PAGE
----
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What You Need To Know About Dental Crowns

What You Need To Know About Dental Crowns

Discovering dental crowns’ important features helps clarify their importance in oral care. Dental Crowns preserve and beautify damaged teeth. They mimic tooth color and are durable, made of porcelain, ceramic, or metal alloys.

They aim to strengthen weakened teeth, prevent future degeneration, and improve oral health. Dental Crowns can address structural reinforcement and cosmetic upgrades. Accepting their efficacy ensures complete dental care and lasting smiles.

What Is a Dental Crown?

Dental crowns are personalized “caps” for teeth. This surgery usually improves tooth shape, size, strength, or performance. Dental Crown is a practice offered in dental clinics to address various dental issues effectively. A successful operation cements the crown to the tooth for full protection.

The Different Types of Crowns

Temporary Crowns vs Permanent Crowns

Before putting permanent crowns, dentists shave their patients’ teeth to create a good basis. Once the teeth are shaven, the patient’s natural teeth will be molded to make temporary crowns.

These temporary crowns safeguard newly shaven teeth and allow the patient to function normally until permanent crowns are installed. Temporary crowns are constructed of acrylic or metal because they only last a few weeks.

But permanent dental crowns are built to last. Some are fused with metal for support and made of ceramic, resin, or porcelain. The patient will return to the office for the last step when the dentist creates the permanent crowns.

After removing the temporary crowns, the dentist will clean the patient’s teeth and gums and attach the permanent crowns with powerful dental adhesive. After crown installation, the patient will get aftercare instructions.

Different Dental Crown Materials:

Patients can choose from a selection of crown materials. Dentists consider the patient’s dental position, surrounding tooth color, tooth condition, and function while choosing a crown.

  • Temporary

Temporary crowns can cover teeth in a dentist’s office while permanent crown is produced in a dental lab. Temporary crowns are usually acrylic or stainless steel.

  • Steel stainless

Temporary stainless steel crowns protect teeth or fillings until a permanent crown is manufactured. Children commonly utilize stainless steel crowns to preserve primary teeth from deterioration so the crown comes off naturally when the permanent tooth grows in.

  • Metals

Metal crowns usually contain gold/platinum alloys or base-metal alloys like cobalt-chromium and nickel-chromium. These alloys rarely shatter or break, making them resilient for long-term biting and chewing. The color is the biggest drawback, thus they’re employed for rear molars.

  • Porcelain-fused-to-metal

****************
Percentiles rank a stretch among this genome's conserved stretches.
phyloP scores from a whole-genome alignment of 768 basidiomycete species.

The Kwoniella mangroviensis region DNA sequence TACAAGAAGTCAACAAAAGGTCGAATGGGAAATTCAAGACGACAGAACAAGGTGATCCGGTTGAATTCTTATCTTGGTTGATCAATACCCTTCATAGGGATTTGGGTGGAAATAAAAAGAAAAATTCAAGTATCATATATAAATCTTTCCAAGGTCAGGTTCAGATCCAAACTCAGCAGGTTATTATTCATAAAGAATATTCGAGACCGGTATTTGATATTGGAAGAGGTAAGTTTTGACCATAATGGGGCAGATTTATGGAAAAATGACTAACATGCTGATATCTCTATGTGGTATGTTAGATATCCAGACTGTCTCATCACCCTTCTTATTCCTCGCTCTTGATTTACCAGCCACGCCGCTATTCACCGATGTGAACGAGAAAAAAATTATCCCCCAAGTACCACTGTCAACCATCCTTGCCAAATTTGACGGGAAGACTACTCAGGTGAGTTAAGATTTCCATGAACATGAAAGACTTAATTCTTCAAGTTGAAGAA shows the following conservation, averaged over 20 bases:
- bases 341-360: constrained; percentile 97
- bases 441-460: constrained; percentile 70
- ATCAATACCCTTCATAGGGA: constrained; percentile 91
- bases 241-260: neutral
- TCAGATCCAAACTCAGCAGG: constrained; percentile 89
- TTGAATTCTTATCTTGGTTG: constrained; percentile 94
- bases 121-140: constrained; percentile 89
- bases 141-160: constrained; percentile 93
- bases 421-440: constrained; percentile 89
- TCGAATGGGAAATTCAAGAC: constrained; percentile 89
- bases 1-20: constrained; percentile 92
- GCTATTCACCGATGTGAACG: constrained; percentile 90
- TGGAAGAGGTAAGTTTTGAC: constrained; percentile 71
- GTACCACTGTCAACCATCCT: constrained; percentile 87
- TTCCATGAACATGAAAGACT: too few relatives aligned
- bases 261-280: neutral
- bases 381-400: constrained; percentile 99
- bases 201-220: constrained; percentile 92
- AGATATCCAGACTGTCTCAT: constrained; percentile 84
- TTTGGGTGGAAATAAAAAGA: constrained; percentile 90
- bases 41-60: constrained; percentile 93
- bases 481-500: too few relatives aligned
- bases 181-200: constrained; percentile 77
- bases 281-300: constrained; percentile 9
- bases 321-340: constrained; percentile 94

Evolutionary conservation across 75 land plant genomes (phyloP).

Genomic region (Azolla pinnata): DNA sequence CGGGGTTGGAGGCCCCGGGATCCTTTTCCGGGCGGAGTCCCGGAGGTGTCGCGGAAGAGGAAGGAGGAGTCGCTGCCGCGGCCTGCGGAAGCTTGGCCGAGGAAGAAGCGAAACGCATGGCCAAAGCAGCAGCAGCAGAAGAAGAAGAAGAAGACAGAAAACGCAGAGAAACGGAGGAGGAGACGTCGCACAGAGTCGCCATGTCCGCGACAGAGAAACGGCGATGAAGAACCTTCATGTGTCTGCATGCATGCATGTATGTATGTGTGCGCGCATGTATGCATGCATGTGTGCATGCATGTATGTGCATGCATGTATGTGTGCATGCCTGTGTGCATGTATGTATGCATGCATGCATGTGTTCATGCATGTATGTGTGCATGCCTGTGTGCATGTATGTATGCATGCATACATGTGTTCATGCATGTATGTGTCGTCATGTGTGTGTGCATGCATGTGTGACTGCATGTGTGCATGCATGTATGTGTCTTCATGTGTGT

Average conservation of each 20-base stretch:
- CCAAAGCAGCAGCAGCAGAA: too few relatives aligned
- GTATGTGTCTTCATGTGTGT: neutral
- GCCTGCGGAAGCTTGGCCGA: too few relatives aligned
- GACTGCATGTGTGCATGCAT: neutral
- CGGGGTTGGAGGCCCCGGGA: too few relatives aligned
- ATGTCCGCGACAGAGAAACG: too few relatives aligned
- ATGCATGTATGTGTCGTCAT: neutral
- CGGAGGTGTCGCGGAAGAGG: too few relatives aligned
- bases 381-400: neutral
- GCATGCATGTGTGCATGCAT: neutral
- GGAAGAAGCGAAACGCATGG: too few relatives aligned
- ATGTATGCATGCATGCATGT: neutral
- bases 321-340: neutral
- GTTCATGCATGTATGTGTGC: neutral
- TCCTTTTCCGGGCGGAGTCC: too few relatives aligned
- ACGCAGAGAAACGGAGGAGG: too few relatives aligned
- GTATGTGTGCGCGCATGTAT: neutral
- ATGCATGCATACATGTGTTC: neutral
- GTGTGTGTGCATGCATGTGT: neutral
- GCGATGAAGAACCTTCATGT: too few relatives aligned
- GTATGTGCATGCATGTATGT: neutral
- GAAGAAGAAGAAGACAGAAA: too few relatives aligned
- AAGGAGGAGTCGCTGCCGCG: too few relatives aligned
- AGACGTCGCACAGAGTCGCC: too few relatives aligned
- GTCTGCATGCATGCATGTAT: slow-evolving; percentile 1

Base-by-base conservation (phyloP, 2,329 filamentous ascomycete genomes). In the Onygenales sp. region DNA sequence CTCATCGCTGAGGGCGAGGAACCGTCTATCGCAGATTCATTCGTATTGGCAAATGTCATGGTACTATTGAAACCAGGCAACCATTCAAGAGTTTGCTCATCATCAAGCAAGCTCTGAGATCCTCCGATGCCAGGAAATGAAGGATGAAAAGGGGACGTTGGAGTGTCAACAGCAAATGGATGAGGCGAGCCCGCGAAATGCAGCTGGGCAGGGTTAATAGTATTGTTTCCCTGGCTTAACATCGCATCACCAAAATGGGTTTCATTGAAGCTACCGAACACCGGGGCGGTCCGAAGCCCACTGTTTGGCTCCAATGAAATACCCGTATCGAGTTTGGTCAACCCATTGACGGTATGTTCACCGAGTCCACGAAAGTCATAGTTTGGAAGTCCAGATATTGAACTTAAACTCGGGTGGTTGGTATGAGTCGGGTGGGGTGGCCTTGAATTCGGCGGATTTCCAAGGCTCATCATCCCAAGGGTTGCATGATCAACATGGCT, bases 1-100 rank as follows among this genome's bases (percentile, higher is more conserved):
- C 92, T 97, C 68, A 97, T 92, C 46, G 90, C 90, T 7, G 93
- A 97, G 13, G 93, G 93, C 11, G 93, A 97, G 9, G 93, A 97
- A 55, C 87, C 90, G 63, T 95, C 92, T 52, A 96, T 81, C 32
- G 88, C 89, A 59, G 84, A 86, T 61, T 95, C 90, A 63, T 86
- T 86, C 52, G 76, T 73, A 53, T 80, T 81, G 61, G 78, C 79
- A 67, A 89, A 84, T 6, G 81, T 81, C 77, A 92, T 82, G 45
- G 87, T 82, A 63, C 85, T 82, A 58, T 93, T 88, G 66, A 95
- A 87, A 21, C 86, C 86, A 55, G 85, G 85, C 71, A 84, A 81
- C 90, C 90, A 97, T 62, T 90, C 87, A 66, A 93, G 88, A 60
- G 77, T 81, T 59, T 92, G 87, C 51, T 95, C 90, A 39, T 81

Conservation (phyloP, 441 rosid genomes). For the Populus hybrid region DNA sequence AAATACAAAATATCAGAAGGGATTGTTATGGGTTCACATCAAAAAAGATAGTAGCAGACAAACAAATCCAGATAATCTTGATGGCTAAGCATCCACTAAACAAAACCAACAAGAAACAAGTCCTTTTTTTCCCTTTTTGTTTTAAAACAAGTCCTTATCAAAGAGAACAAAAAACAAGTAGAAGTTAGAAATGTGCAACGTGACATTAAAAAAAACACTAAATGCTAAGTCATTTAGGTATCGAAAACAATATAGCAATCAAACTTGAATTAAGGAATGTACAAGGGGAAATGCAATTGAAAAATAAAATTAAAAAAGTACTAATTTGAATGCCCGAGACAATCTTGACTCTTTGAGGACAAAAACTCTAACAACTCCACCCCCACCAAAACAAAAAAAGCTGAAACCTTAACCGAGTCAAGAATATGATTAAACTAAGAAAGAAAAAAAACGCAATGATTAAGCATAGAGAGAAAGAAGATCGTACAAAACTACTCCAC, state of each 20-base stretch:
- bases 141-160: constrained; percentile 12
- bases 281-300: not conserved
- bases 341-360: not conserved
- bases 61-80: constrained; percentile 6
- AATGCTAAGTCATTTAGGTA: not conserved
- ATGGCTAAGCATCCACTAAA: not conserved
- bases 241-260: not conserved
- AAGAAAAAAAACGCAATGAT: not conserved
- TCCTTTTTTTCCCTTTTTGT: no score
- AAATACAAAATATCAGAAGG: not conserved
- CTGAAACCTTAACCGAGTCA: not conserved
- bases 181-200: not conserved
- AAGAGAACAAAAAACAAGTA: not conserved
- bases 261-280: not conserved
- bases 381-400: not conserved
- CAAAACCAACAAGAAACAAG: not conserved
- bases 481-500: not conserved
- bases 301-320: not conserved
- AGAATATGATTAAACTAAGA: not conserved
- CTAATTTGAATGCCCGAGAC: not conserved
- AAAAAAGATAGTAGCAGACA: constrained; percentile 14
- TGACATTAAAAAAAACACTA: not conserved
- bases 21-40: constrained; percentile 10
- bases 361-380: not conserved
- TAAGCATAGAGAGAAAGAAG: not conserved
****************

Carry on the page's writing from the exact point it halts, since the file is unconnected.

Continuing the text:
For front or back teeth or bridges that need metal strength, this crown is ideal. The porcelain’s hue matches nearby teeth, improving look. However, porcelain wears faster, and develops a black metal “line” over time.

  • Zirconia

This relatively new crown has gained favor in recent years due to its beauty and durability. This material’s strength and longevity reduce cracking and chipping compared to all-ceramic or all-porcelain crowns.

  • All-resin

Resin dental crowns are cheaper, but they wear out or break faster than porcelain-fused-to-metal crowns.

  • All-ceramic or all-porcelain

They’re the best cosmetic option because they match the color of the teeth better than other materials and are preferable for metal allergy sufferers. Because of their natural appearance, front-teeth restorations often use all-ceramic or all-porcelain crowns. Their primary problem is that they are weaker than metal crowns, but if properly maintained, they can survive many years.

When is a Dental Crown Required?

  1. Patients requiring root canals

When a tooth is irreparably damaged or infected, a dentist will recommend a root canal. The tooth will be strengthened with a crown after the root canal.

  1. For cosmetic reasons

Porcelain or ceramic crowns can improve the appearance of damaged or discolored teeth. Crowns can also hide apparent fillings.

  1. When a tooth is close to breaking

Since cracked teeth are structurally compromised, they need crowns.  Cracked teeth are sensitive, therefore a crown relieves the pain and strengthens the tooth.

  1. After dental implants

Imagine a dental implant replacing a rootless tooth. The missing tooth can be replaced by a crown. The dental implant is covered by the crown after placement in the jawbone, allowing the patient to chew normally. Permanent repair includes the crown.

Conclusion

People seeking dental care, understand dental crowns is essential for oral health. For tooth restoration, aesthetics, and functionality, these prosthetic devices are essential. By consulting with a trusted dentist in Phoenix AZ, individuals can explore personalized treatment options tailored to their unique needs.

Crowns made of porcelain or metal alloys meet various needs and look natural. Regular dental checkups and good oral hygiene can extend the life of dental crowns, increasing dental health and confidence.

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